By Dow Jones Business News, October 16, 2013, 12:51:00 PM EDT
By Katy Stech
Comcast Corp. ( CMCSA ) urged a Texas bankruptcy judge to allow CSN Houston, the television network that broadcasts
Houston Astros baseball games and Houston Rockets basketball games, to stay in bankruptcy, arguing the dismissal of its
case would empower the Astros owner to yank its media rights agreement with the network.
That deal termination would trigger the network's "unnecessary" collapse, Comcast lawyers argued Tuesday,
"All of its 130 employees will lose their jobs," Comcast lawyers said in papers filed in U.S. Bankruptcy Court in
Houston that pushed Judge Marvin Isgur to allow the network to be sold or reorganized through the bankruptcy process
Judge Isgur set an Oct. 28 hearing to hear arguments over whether the sports network, which is owned by both sports
teams and a Comcast affiliate, should move forward with Chapter 11 bankruptcy's reorganization process.
Houston Astros lawyers have argued that involuntary bankruptcy case -- filed on Sept. 27 by Comcast affiliates -- has
unfairly gotten in the way of their contractual rights.
Astros officials would have had the power to terminate that agreement several days later on Oct. 1, the first
anniversary of the network's creation. The Oct. 1 anniversary would have also given the Astros and the Rockets the power
to force Comcast to accept broadcast deals with competitors DirecTV ( DTV ) and Dish Network Corp. ( DISH ).
If Astros officials terminated the agreement, they could have resold the broadcast rights, perhaps for a higher price.
But in Tuesday's court papers, Comcast officials said there is no need to let the network collapse in the process of
reassigning those rights when a bankruptcy trustee could sell the network and the media-rights agreements together.
CSN Houston is one of 12 regional networks that are part of the sports division of Comcast 's NBCUniversal unit, and
it pays Comcast an annual fee for management oversight and other operational help, according to court papers. The sports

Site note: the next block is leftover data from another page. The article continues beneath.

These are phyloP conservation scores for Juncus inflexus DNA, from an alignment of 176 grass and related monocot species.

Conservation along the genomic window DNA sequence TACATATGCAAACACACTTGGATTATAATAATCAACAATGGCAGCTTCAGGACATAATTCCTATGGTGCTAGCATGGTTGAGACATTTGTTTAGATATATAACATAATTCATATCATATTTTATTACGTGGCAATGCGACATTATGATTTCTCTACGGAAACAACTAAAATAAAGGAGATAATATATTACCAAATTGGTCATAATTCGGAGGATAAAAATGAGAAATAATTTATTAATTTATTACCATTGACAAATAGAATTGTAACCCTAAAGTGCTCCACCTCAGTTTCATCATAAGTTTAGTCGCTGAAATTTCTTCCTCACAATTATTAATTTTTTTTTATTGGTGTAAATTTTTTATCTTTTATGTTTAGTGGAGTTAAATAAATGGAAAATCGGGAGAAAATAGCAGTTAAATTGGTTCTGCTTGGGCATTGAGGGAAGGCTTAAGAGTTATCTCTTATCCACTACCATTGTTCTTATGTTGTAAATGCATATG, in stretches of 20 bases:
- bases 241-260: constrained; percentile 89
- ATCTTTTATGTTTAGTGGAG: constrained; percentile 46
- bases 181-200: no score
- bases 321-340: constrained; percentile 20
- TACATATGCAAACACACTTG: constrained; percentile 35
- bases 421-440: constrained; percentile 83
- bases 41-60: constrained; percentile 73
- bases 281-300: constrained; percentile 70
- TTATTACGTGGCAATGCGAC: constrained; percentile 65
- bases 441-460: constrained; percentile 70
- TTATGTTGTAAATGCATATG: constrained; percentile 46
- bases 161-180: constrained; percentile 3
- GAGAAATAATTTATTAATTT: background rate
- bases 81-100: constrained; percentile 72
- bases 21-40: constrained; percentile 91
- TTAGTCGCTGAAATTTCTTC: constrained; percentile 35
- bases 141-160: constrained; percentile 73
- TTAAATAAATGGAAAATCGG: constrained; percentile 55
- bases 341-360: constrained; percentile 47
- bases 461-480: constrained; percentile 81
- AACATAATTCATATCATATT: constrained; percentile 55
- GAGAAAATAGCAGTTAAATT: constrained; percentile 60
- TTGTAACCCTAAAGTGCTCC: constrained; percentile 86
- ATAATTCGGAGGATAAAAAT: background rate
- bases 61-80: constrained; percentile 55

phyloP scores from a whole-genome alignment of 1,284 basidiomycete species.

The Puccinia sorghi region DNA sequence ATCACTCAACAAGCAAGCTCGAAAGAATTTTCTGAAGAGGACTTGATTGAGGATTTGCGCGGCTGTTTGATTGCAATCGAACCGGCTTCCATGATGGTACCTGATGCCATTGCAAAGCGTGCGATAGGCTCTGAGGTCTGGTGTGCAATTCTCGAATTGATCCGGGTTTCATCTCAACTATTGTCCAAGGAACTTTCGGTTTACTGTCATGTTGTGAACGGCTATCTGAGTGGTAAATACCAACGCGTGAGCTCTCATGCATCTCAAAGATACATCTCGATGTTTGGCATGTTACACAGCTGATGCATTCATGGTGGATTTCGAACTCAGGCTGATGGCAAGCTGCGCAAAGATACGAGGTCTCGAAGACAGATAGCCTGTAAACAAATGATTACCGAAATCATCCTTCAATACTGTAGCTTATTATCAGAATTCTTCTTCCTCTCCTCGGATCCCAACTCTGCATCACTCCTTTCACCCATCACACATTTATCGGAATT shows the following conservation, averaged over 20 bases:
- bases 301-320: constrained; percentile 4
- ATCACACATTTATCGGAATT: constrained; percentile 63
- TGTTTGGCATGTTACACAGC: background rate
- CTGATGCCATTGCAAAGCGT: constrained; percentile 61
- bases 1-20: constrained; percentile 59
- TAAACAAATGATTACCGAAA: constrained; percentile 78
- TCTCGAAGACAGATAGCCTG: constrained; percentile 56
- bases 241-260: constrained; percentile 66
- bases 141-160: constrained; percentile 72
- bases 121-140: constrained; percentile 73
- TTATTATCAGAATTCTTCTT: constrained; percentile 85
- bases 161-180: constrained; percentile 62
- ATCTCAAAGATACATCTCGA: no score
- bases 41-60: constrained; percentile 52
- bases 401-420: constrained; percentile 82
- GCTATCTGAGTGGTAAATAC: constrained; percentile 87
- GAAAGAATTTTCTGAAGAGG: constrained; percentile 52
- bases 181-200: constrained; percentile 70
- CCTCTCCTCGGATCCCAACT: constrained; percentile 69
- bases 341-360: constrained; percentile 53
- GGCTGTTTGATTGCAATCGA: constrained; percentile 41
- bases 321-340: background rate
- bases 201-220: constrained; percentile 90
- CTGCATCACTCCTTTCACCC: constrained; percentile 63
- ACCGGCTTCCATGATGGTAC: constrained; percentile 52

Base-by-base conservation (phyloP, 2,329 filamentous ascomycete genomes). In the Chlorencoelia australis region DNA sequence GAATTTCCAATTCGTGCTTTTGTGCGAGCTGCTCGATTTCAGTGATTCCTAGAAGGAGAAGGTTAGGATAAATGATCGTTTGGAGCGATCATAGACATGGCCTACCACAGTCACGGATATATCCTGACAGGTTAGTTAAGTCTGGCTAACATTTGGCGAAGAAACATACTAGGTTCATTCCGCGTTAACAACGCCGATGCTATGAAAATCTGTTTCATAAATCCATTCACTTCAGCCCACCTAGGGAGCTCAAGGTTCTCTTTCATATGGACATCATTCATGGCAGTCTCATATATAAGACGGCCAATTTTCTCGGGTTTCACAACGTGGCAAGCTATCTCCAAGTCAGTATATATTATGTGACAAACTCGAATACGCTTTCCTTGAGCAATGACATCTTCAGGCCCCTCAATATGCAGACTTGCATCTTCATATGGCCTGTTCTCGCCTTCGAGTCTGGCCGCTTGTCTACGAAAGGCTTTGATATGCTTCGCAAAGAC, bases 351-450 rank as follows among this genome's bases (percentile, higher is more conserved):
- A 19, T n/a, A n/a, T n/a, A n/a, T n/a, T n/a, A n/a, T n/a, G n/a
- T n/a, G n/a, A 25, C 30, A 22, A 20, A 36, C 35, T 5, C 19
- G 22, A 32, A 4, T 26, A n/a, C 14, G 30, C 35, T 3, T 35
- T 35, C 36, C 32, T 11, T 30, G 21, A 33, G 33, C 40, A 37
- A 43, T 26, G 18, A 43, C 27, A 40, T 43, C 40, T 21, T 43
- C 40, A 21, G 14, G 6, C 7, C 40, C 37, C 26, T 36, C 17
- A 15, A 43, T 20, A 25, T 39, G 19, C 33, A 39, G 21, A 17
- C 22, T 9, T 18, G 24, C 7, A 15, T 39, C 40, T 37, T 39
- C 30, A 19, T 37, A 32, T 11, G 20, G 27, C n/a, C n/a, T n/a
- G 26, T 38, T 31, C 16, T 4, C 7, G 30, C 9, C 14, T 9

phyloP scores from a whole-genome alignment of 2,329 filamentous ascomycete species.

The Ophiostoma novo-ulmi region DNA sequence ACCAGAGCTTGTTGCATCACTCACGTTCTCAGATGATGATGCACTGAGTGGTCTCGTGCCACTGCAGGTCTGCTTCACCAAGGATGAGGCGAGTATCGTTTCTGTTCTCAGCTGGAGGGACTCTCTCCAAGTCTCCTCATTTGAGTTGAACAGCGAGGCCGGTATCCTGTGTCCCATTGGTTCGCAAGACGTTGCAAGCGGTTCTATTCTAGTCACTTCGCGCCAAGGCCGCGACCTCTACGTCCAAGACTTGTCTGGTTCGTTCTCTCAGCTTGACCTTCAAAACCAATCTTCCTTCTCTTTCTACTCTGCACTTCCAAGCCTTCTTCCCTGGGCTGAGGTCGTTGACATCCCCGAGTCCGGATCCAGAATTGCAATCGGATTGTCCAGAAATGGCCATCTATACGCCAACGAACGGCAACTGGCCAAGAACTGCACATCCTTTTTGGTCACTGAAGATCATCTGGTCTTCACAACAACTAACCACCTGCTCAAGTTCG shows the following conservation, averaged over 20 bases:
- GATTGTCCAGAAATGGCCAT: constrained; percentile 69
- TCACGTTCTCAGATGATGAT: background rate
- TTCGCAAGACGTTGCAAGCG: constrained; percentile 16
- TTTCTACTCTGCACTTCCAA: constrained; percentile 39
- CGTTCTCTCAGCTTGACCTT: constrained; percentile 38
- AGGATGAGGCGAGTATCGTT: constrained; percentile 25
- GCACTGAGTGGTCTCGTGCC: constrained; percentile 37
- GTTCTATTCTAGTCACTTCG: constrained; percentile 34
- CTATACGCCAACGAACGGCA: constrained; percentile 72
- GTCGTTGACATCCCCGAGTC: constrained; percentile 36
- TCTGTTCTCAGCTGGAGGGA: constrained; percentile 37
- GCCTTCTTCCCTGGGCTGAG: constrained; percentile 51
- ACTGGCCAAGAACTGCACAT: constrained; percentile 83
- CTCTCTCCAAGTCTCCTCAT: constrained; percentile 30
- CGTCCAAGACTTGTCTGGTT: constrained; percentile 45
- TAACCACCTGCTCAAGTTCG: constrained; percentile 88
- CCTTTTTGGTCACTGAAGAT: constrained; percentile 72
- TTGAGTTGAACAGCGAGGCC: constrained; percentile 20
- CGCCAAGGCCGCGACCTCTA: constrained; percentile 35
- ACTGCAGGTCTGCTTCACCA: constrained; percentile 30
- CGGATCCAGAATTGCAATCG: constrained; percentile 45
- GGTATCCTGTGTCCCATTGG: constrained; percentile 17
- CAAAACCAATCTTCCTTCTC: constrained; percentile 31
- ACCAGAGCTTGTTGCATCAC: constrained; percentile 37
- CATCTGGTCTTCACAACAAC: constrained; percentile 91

teams, as part owners of the network, are paid a rights fee and are also able to share in network profits.
Comcast said the network owes it more than $100 million, stemming from funding it provided under the deal to create
the network, which broadcasts sports programming out of a 32,000 square-foot space in downtown Houston, according to its
website. In addition to showing Astros and Rockets games, the network broadcasts Houston Dynamo soccer games, high-
school football games and sports talk shows.
The Houston network is available to Comcast subscribers but has run into trouble persuading Comcast competitors such
as DirecTV and Dish Networks to carry the network in exchange for subscriber fees, which some have said are too high.
Cable and satellite providers have faced pushback from customers when they have sought to pass on the cost of high
sports-rights fees in monthly bills.
Today, CSN Houston is available in less than half the region's households. For that, Astros owner Jim Crane blamed
Comcast for the lack of deals with major outside distributors.
"They're experts at this," he said in an earlier Dow Jones interview. "Their job was to bring those deals to the
Mr. Crane, a Texas businessman, bought the Astros for more than $600 million in 2011 and began a major rebuilding
program. After dumping high-priced talent, the team finished with the worst record in baseball this past season.
In Tuesday's court papers, however, Comcast lawyers said the Astros "refused to permit the network to enter into
carriage agreements at the market-clearing prices, and rejected various proposals that would have provided debt or
equity funding (or both) to the network."
"As a result, the network lacked the revenue it needed to pay its bills," Comcast said.
--Patrick Fitzgerald contributed to this article.
(Dow Jones Daily Bankruptcy Review covers news about distressed companies and those under bankruptcy protection. Go to
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